Don’t use the old word! Digital downloads are the way the world consumes music, but many people, myself included, collect vinyl in a desperate attempt to gain a more authentic listening experience. Listening to the songs in the order an artist intends for them to be heard while enjoying the cover art and lyrics sleeve visuals is a crucial to understanding the music. Each song on Pacific Myth boasts a unique piece of accompanying artwork. How do the artworks tie into the songs and the album as a whole?
Initially I was writing based on the idea of the hero’s quest but I wanted to do it in a very general way. I picked a pretty cliché roughed out thing, which is water imagery. When you pick such a broad topic it opens you up to a wide variety of different art. Luke [Hoskin] found several pieces, the one with the shark and the one with the lion, and we were very interested. It matched thematically and was also kind of stunning.
We called up Jeff Jordan who we had been working with for the past couple of albums and asked him if he was interested in contributing imagery and he did. He is an amazing artist. It really started coming together with the release of “Caravan” which is the last track. He really captured the message portrayed throughout the concept on it.
The big reveal is that this concept is not really a concept at all but it’s more of a criticism on the current state of conceptual art within the parameters of progressive metal. He did a really good job at creating this bizarre image of a fish turning into camel going up into the sky and turning into a cloud. We had great discussions with him about how it should be and I’m really happy with how the work came out. It’s well beyond what I could even dream of.
They remind me of those posters from when we were younger with the sky, earth, water, and underwater scenes all in one. Like the imagery for the songs on Pacific Myth, those were so detailed and saturated with color.
The heavy metal world is too obsessed with darkness. It’s artwork. It’s supposed to be colorful and elicit some kind of emotion. We’ve always thought album art should be colorful and exciting. So many people have like a blindfolded person in front of a black backdrop.
It’s got to be something people reach for on their shelves. I feel more engaged with the music if I have clear imagery in my head and in my hand.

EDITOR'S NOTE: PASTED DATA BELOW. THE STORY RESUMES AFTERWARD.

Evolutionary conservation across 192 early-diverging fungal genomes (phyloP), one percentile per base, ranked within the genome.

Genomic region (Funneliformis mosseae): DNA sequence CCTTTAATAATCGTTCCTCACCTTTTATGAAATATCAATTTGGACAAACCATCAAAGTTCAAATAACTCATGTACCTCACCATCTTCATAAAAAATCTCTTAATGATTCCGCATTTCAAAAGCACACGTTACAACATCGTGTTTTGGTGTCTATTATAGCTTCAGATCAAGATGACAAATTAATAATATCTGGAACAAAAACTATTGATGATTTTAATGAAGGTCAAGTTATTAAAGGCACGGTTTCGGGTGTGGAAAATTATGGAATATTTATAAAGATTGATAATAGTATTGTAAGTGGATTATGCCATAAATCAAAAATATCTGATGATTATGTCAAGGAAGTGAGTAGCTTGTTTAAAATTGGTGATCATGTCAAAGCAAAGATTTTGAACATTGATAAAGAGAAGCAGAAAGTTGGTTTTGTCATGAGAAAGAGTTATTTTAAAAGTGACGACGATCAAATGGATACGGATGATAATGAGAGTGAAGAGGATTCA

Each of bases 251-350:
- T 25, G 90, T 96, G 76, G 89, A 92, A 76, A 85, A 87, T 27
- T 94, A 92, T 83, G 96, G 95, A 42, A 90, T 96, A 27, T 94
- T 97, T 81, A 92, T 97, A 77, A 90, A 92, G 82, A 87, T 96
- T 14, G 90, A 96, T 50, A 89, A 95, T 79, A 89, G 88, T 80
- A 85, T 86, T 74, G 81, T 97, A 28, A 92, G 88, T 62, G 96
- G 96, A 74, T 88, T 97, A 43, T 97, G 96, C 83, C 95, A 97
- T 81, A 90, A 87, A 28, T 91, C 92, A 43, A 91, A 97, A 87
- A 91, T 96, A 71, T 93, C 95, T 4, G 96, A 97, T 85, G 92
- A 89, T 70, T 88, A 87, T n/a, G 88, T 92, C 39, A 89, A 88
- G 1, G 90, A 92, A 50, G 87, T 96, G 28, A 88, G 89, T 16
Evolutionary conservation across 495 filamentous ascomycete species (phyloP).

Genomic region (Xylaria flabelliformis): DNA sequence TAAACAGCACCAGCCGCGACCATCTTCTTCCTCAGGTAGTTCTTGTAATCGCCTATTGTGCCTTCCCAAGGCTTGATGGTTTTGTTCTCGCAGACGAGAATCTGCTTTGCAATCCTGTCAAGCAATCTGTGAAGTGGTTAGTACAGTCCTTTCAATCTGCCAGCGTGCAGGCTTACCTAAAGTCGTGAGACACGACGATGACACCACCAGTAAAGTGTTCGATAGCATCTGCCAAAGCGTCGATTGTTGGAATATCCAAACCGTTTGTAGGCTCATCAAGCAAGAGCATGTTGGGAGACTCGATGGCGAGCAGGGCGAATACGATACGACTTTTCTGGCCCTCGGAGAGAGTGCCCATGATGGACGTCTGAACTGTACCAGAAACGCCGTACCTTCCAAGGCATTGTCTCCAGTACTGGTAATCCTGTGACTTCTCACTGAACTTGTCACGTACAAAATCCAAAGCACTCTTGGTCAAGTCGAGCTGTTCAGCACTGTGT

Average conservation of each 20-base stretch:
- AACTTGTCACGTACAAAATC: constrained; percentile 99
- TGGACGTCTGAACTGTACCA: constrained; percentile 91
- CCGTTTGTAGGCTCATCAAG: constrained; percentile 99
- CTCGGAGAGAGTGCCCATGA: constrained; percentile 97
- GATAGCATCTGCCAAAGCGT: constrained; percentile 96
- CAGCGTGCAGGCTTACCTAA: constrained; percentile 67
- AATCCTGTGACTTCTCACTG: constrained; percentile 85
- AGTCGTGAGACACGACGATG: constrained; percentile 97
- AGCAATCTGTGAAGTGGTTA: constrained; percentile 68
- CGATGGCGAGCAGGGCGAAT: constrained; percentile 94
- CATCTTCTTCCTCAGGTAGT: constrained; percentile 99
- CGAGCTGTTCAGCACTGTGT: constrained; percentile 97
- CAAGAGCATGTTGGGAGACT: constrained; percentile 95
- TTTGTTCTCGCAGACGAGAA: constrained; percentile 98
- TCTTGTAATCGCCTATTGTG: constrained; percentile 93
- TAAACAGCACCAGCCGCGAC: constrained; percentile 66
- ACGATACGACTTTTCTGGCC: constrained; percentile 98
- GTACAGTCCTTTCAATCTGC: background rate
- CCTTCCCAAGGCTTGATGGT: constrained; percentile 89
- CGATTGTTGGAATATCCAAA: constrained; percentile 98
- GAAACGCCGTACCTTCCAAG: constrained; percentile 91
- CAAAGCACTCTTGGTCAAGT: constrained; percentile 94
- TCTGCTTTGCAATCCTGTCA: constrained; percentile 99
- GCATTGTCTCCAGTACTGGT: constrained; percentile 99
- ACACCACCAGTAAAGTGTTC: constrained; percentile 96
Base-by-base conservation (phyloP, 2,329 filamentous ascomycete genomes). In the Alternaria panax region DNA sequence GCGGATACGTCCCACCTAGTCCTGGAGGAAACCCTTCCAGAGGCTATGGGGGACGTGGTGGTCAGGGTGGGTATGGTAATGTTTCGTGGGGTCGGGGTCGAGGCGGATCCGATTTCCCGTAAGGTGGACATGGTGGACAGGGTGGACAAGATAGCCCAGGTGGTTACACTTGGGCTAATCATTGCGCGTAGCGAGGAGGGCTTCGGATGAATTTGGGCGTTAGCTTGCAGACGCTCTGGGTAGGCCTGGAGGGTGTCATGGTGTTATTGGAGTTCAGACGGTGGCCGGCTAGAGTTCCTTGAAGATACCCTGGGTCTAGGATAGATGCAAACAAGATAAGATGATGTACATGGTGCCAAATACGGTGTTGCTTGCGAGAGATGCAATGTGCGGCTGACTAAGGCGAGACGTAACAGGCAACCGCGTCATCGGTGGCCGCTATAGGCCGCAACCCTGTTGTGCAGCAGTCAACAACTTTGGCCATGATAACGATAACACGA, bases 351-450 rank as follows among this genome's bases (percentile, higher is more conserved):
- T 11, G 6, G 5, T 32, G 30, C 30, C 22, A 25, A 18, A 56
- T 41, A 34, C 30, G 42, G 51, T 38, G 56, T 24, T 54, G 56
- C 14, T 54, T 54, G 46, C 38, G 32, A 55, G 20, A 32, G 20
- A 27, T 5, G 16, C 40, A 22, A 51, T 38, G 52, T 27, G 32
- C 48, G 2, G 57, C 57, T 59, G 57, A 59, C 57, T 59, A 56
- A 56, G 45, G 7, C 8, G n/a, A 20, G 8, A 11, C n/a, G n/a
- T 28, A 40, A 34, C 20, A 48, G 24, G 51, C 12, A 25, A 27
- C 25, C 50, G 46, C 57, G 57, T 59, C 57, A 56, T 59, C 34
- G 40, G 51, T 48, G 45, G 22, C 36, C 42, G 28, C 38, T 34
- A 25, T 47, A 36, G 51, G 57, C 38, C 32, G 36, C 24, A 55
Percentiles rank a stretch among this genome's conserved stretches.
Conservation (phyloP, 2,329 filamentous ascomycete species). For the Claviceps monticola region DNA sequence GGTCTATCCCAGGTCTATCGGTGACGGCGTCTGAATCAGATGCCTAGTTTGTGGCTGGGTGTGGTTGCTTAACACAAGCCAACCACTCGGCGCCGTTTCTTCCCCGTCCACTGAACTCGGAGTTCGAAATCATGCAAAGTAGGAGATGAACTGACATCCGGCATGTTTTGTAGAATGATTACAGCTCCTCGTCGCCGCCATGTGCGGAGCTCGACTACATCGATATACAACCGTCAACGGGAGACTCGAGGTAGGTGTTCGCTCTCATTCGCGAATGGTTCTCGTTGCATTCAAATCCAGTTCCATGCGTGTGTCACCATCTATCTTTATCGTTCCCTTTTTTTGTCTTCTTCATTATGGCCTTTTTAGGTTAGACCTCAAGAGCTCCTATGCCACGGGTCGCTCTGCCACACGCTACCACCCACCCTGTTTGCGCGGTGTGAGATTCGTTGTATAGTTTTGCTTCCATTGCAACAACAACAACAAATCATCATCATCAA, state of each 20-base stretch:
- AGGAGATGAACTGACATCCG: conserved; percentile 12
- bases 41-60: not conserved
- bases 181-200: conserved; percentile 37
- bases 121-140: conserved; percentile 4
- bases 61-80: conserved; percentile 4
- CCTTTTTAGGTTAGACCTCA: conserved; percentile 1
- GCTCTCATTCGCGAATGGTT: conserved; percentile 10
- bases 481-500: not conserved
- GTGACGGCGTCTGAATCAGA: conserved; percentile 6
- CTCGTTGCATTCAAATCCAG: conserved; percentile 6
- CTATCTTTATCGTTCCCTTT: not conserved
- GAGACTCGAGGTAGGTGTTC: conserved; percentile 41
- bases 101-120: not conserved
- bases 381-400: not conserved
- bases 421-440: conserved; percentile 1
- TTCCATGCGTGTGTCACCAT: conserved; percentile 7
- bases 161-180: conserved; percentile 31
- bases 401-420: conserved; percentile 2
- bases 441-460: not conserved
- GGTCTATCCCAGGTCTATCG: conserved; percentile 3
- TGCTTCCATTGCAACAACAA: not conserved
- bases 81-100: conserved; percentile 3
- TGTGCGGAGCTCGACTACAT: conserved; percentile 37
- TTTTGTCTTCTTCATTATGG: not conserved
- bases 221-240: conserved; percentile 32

Absolutely. As you said earlier, vinyl is really one of the only physical ways people consume music these days. Part of what makes it so valuable to me and I imagine many other people that you get this huge piece of artwork with it. It becomes something you can put on the wall and enjoy in more ways than one. It’s pretty cool.
You guys are closing out 2016 with a headlining tour in Canada before kicking off 2017 stateside for the August Burns Red tour. What are you most looking forward to about any of your upcoming shows?
We have the band Cyclamen joining us for the Canadian tour. They brought us to Japan recently and now we are kind of repaying the favor. I’m excited to see those guys on my home turf and see how they deal with a horrible Canadian winter.
I’m also excited about the August Burns Red tour because it’s been a long time since we haven’t headlined. For those guys to give us a shot, bring us along, and let us open up for them is really something that I’m looking forward to doing partially because I don’t have to play for an hour-plus every night, which is really taxing. On top of that Josh Scogin from The ‘68 is going to be there. We toured with his other band The Chariot years ago and I fucking love that guy. He’s the funniest person I’ve ever met in my life. I can’t wait to have a couple of laughs with him.
What was the first concert you ever went to?
The first concert I ever went to is going to make me sound really stupid. In ’99 I went to see Silverchair, Blink-182, and Fenix TX.
I think we all did.
It was at Maple Leaf Gardens, which is a legendary hockey arena in Toronto. I’m a huge fan of the Toronto Maple Leafs and to see my first concert there was pretty cool. Despite the fact that I don’t really like those bands anymore I got to experience my first concert in a place that is iconic. It’s where fucking Johnny Cash proposed to June Carter for the final successful time. This legendary place is now a fucking grocery store.
Is that where you grocery shop?
No. I live outside of town and rarely come into Toronto. I hate big cities.
Last one. Do you have any pre show rituals or tour superstitions?
We’re not a very superstitious band, but we do make sure there’s enough beer for everybody to have four or five before we go on stage. If you just cracked a beer and have to go out it’s like, “I don’t feel right. I haven’t done my routine yet!” As silly as that is, I guess it is somewhat superstitious and ritualistic.
We’ll count it.
Catch Protest The Hero at the Theater Of The Living Arts in Philadelphia on Jan. 4, the PlayStation Theater in New York City on Jan. 6, and the Starland Ballroom in Sayreville on Feb. 11. Their newest EP, Pacific Myth, is available now. For more information, go to protestthehero.ca.